Ideally, the spinal column should be relatively straight, if slightly curved forward. However, some patients suffer from kyphosis, an exaggerated rounding due to improper development, wedged spinal bones, disc damage, congenital defects, spinal syndromes, or, most commonly, osteoporosis. The most obvious symptom of kyphosis is the condition itself (a noticeably rounded spine), as well as tightness and discomfort. Doctors may use one or more of the following treatments to correct kyphosis:
- Osteoporosis medications, which help fortify the bones.
- Dietary changes. Getting plenty of vitamin D and calcium can help strengthen the bones and prevent complications from kyphosis, such as fractures.
- A brace to help realign the spine and hold it in proper position.
- Exercise and activity to improve muscular health and maintain a healthy weight (being overweight can put pressure on the spine).
- Physical therapy to improve posture and abdominal strength.
- Spinal fusion surgery to connect two or more vertebrae and modify spinal posture.
Lumbar Disc Disease
Typically due to aging, the spinal discs between vertebrae in the lumbar (lower back region) can begin to dry out and deteriorate, sometimes causing herniation. This can cause them to move abnormally along the spine or become swollen and upset nearby nerves. Strain, overuse, genetic conditions, and traumatic injury can also cause or worsen lumbar disc disease. This condition is relatively widespread-three out of every ten adults over age 30 suffer from a degree of lumbar disc disease. The most common symptom of this disorder is a lower backache, but lumbar disc disease can also cause muscular weakness, numbness, and leg pain. Unlike other spinal cord injuries, the discomfort associated with lumbar disc disease tends to diminish rather than worsen over time. In the meantime, doctors can help patients manage their symptoms with painkillers, rest, or, in severe cases, surgery to modify the offending disc.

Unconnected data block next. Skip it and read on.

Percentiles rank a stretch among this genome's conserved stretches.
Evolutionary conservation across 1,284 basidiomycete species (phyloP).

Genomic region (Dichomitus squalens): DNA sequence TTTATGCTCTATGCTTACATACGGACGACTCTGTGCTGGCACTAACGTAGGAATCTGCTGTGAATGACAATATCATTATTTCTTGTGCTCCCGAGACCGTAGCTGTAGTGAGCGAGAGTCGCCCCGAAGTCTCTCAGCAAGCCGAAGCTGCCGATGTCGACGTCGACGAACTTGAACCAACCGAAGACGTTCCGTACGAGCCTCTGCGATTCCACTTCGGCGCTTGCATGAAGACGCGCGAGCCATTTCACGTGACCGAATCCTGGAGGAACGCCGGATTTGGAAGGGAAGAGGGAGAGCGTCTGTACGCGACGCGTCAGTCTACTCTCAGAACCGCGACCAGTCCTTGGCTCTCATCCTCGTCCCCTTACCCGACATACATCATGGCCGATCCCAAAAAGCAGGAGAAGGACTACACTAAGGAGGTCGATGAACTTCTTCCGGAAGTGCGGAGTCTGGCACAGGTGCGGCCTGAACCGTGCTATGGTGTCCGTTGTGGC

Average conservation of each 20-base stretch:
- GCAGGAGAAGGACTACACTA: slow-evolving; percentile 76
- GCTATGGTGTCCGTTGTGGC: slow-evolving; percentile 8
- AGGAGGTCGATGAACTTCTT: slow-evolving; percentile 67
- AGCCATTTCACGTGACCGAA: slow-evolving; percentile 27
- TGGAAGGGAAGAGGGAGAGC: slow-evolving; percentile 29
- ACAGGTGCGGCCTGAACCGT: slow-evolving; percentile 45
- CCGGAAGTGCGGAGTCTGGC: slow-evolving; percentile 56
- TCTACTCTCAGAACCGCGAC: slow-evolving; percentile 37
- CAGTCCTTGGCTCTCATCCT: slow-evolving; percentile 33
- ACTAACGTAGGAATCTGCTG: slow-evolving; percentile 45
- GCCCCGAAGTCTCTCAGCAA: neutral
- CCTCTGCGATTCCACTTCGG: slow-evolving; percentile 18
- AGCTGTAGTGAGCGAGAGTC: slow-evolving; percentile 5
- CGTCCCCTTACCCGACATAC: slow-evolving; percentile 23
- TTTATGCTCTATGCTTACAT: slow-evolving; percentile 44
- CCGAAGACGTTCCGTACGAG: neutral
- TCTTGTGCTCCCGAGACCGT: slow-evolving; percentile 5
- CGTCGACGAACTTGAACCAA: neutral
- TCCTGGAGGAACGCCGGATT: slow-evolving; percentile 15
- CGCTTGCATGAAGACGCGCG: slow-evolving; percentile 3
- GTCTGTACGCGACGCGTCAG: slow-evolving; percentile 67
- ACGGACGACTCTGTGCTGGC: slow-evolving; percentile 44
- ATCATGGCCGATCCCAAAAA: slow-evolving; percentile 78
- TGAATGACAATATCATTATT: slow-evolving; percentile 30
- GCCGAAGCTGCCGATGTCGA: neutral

Poliomyelitis, or "polio" for short, is a potentially life threatening disease. In many people, this infection is asymptomatic, but it can cause flu-like symptoms in some. In rare but serious cases, polio infects the spinal cord, impairing its function. Polio in the spinal cord can cause a tingling sensation, paralysis, muscle weakness, or meningitis, an infection of the membranes around the spinal cord. Fortunately, due to vaccination, polio has been largely eradicated in the United States. Polio is incurable, but doctors can help patients manage spinal cord infection with painkillers, lifestyle modifications, physical therapy, orthopedic appliances, and, in some cases, surgical procedures to correct the damage caused by this disease.
In patients who suffer from scoliosis, the spine curves to one side. The spinal development process, muscular dystrophy, cerebral palsy, birth defects, infection, and injuries can contribute to this disorder, but doctors are not entirely sure what causes this condition. Scoliosis can cause poor posture and an uneven body shape, which patients may not notice since this disorder develops gradually. Severe scoliosis can interfere with breathing and cause discomfort. Children and adolescents are at higher risk for scoliosis, so their spinal health should be carefully monitored. Doctors often treat scoliosis with corrective braces or, in severe cases, spinal fusion surgery.